There is not much real crime in South Africa, either in the Union or in Rhodesia, though there is a very great deal of artificial crime depending upon the diamond monopoly and upon the laws relating to the natives. The only other unsolved mystery of first-class importance which came my way was that of Miss Kanthack's murder, which has already been alluded to. I refused to discuss this, though I was asked to give an opinion in the local Press, as it was a painful matter to revive. Writing from a distance, however, one may perhaps without offence say a little about the case, since it has already been so thoroughly ventilated. There was one feature of the crime which struck me as particularly remarkable, and that was the timing. The poor girl was seen approaching the fatal grove at 6.15 — at 6.30 her little dog arrived home in a bedraggled condition — at 6.35 her wristwatch had been shattered by a blow, and a little after 7 the alarm had been given, and there were searchers in the wood who failed to see the concealed body.

This is so remarkable that a persistent rumour got about that she had been abducted in a car, and then brought back next day and laid in the wood. This is quite inadmissible. It certainly was not so. The body was hid within a very few yards of the place where the poor girl had been slain, and had certainly never been anywhere else. That being so, we are presented with a curious problem. In a space of time which could hardly have been more than twenty minutes the criminal had been able to drag the body across, and then to cover it with such skill that for three days it lay hid, though Boy Scouts and others were hunting every yard of the wood. I would venture to draw two deductions from this. The first is that in all probability there were at least two criminals, since from what I saw of the undergrowth I should not think it possible for one man to have collected sufficient boughs and foliage to have covered the body in the time. It is a pity that it had rained heavily, for those boughs were certainly stained with finger-prints before they were washed off. My second deduction would be that the criminals were probably Europeans [4] or men of some brain power, who lived at a distance, and wanted time for getting away. A native living in a but within a few hours' journey would naturally have made off and left the body. But if a man had a long motor or train journey before he would be in safety, it would mean everything to him to hide the body so that there should be no general search and alarm before he got outside the danger zone. Those are the two points which struck me, but one is arguing from very insufficient data.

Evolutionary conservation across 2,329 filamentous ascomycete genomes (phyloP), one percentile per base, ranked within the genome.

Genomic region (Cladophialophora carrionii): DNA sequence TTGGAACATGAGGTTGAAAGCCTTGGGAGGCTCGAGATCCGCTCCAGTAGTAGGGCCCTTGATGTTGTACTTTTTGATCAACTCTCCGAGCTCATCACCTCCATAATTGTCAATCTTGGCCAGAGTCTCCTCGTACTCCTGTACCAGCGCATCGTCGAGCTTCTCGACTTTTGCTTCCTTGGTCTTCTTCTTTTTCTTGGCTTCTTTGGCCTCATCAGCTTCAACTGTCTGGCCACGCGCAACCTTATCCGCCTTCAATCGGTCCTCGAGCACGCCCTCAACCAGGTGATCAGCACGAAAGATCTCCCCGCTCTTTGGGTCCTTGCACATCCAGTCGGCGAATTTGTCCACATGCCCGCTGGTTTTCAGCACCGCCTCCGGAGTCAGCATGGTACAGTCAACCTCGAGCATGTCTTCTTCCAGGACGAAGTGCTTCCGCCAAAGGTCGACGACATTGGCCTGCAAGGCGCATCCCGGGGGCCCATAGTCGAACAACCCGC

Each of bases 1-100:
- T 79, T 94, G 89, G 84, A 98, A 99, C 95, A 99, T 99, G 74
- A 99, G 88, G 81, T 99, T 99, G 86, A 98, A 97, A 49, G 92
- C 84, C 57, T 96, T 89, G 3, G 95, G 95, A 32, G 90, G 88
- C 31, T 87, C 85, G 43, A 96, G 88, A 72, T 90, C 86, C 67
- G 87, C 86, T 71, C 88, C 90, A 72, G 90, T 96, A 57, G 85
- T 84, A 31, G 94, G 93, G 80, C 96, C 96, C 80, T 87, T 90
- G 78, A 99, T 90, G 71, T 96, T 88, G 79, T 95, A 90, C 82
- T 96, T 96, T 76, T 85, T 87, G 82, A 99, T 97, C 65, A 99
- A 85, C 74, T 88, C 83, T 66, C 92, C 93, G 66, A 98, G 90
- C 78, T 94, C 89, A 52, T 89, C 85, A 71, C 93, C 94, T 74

I must turn away, however, from the fascinating subject of criminology and get back to the problems of the country.